View Full Version : Schneider Angulon 120mm f6.8
Is anyone familiar with this type of lens for use on 4x5? The one I am consideri ng is from around '57. It is pretty small (49mm filter), coated, and covers 211mm at f16. So far it sounds good, but I read a comment in the archives about one owner who thought it a little soft. I have not been able to turn up much on this lens. Thanks.
My advice is to purchase a 121mm Super Angulon before purchasing the 120mm Angulon. The 121mm is the single-coated version, when compared to the 120mm S.A. It costs maybe about $200 more than the Angulon, since they typically go for about $550 on EBay. But, you get a much better lens, with extreme movements for 4x5.
I had the Angulon and upgraded to the 121mm. I would never go back, nor do I see much need to upgrade to a multi-coated lens. (But, I'm not a professional photographer, either.) The Angulon isn't as sharp as the S.A., and it had a tendency to distort the image near the edges, if you used the limited movements of which it was capable.
I would add that my Angulon was in very good shape cosmetically, but developed a fungus between the glass elements. They are old lenses.
I owned one for a while, actually a Linhof-branded version, so it was supposedly a better example of the type. Very small and lightweight. The quality was ok without movements, but when you used those 211mm of image circle, it was rather soft in the edges. Also, if I recall it right, the smallest opening was f/32, and since you needed f/22 with movements to get acceptable sharpness, it was only a 1 f-stop range in reality. The circle of illumination is actually larger than 211mm. Another alternative, definitely less bulky than the Super-A., is the now discontinued Super-SymmarHM 120mm from Schneider. Quite sharp, and less weight than its succesor, the 110mm XL, although a little longer. It has about the same image circle as the old Angulon.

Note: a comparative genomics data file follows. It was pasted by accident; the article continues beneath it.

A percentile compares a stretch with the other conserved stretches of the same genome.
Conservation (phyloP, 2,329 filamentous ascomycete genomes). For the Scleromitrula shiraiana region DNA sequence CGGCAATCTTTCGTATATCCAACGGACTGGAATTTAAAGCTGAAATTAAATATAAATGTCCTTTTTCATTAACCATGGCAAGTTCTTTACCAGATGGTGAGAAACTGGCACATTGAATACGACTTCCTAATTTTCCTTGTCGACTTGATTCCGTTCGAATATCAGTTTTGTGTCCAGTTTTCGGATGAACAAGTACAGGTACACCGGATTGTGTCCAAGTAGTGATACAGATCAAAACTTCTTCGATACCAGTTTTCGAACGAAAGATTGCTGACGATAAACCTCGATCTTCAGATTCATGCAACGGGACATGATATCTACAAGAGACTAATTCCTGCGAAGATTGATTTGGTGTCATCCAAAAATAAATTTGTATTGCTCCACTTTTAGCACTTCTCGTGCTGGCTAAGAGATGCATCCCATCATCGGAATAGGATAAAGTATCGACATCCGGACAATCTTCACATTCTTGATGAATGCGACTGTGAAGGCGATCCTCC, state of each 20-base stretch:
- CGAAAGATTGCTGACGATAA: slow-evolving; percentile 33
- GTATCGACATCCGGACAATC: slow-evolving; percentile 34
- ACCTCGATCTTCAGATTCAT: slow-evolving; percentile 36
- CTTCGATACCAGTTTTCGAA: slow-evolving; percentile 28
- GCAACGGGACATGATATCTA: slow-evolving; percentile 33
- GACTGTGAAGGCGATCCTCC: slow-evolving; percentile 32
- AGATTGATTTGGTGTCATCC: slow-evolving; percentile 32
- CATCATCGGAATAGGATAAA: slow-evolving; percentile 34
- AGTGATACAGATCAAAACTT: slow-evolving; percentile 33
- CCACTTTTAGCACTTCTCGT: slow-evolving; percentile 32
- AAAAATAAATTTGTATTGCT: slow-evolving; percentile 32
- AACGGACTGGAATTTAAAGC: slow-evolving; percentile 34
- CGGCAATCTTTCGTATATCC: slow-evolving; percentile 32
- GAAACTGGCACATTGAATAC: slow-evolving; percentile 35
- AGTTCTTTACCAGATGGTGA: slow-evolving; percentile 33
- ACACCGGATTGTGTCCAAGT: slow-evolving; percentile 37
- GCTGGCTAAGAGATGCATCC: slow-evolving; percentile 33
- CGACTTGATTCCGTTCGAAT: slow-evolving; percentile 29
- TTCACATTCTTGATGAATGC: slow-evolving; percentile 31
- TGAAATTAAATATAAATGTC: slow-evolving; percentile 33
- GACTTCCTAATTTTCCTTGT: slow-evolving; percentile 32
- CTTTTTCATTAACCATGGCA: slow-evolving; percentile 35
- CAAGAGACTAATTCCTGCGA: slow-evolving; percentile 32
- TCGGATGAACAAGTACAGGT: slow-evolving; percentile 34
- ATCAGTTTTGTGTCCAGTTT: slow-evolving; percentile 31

There's a 121 Super Angulon for sale the Midwest Photo for $499 - it's in Compur shutter - and have no idea about the versions...
Jason Greenberg Motamedi
The 120mm Angulon covers 5x7 film with only a wee bit of movement, so they have quite acceptable movements for a 4x5. Angulons are all single coated. I purchased one about 9 months ago. I found my particular lens (1951) to have decent resolution (55@ f/11, 55@ f/16, 45@ f/22 measured at center). I found the quality of this lens acceptable for most of my B&W work, it is a bit less sharp and constrasty than my 4 3/8" WA Dagor, but also much cheaper. If you are looking for a cheap medium wide for a 4x5 I think this lens fits the bill.
Jason Greenberg Motamedi
I would also like to point out that the Angulon is MUCH smaller and lighter than the S. Angulon.
I have one 120mm Angulon from the beginning of the sixties and I like it very much. It is very contrasty, and in the center the sharpness is at least equivalent to the one obtained with Symmar lenses. However, it is true that at the periphery it is a little bit soft. I suspect (I have not performed detailed tests) that this peripheral softness, apparent when taking pictures from flat objects, could be due to field curvature. If it is true, the defect should be less "noxious" in the "real world", made of three dimensional subjects, than in the pictures of newspapers pages sticked on the wall of my house that I made in order to compare my lenses.
John, I have a 165mm Angulon for my 8x10. Very contrasty and sharp for my AZO contacts and Polaroid tranfers. Yes, I do some movements. I sold my 150mm Nikkor due to its size and bulkiness and went back to the trustfull and small Angulon that I have for 30 years. Neil wrote: "They develop fungus. They are old lenses". Interesting, I have old Dagors, Protars, Wollensak EWA, Tessar 120 all uncoated and none of them have fungus.
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